After the making of a pilot bore, the boring head is unscrewed from the boring rod and replaced by a widening head. In general, the pipe to be drawn into the bore is fastened directly behind the widening head. The widening head is drawn with rotation through the earth toward the boring mechanism. In this case, only the rotational moment dependent control of the feed speed is effective as during the moving out of the piston 56 from the hydraulic cylinder 48 (corresponding to a pulling of the boring rod) the control of the feed speed in dependence on the feed force is not effective. If during this process, the resistance to the widening head should suddenly increase, which would lead to a corresponding increase of the rotary moment effective on the boring rod and therewith to an increase in the pressure in the line 30, it has the effect that through the control line 82, the pressure value set for the pressure switching valve 80 is exceeded and the pressure switching valve again opens the line 78. According to the extent of the opening, hydraulic fluid is again conducted past the hydraulic cylinder 48 and thereby the movement speed of the piston 56 is reduced until the rotational moment and with it the pressure proportional to it in the line 30 as fallen to the maximum permissible value.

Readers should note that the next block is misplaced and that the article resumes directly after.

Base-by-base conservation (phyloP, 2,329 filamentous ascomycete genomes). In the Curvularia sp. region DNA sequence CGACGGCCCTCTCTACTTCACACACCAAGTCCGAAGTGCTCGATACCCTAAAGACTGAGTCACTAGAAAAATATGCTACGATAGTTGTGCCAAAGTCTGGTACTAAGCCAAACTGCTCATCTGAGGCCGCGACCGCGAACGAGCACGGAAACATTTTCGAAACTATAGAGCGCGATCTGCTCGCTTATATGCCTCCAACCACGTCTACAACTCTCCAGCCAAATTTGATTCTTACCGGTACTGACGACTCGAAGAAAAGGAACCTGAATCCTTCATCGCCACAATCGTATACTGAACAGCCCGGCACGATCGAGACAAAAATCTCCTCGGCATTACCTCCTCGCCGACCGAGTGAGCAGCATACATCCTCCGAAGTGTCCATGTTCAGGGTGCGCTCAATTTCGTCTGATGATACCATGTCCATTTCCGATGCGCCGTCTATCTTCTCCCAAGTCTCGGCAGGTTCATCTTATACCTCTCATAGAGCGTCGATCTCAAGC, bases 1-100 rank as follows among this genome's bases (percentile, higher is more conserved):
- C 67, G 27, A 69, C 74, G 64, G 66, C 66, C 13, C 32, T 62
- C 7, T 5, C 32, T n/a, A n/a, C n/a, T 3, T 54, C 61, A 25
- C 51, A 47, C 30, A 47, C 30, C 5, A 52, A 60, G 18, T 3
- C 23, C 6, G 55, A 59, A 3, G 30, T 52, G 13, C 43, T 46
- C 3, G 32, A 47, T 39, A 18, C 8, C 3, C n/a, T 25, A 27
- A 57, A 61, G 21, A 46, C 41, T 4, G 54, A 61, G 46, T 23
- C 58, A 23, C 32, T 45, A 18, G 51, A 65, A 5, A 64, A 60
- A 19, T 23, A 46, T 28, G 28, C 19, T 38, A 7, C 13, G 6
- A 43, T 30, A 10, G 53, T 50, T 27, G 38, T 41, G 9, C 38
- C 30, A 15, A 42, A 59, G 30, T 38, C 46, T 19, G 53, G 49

The previously described control optimizes the use of a controllable boring mechanism during the making of a pilot bore as well as also during the widening of the bore and the pulling in of a pipe. Faulty human measures in the control of the boring mechanism can, therefore, be excluded. Thereby not only can damage to the boring mechanism be avoided, but also the boring mechanism can be better utilized. The essentially faster reaction time of the automatic control in comparison to the reaction time of a human operator provides the possibility for the setting of distinctly higher maximum values for the rotational moment and for the feed speed then is possible in an operation by hand.
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|U.S. Classification||175/27, 173/177, 175/24, 173/4|
|International Classification||E21B44/06, B23B47/08|
|Apr 22, 1997||AS||Assignment|
Owner name: TERRA AG FUER TIEFBAUTECHNIK, SWITZERLAND
Free format text: ASSIGNMENT OF ASSIGNORS INTEREST;ASSIGNOR:JENNE, DIETMAR;REEL/FRAME:008513/0025
Effective date: 19970407
|Dec 23, 2002||FPAY||Fee payment|
Year of fee payment: 4
|Jan 8, 2003||REMI||Maintenance fee reminder mailed|
|Dec 22, 2006||FPAY||Fee payment|
Year of fee payment: 8
|Jan 10, 2007||REMI||Maintenance fee reminder mailed|
|Dec 15, 2010||FPAY||Fee payment|
Year of fee payment: 12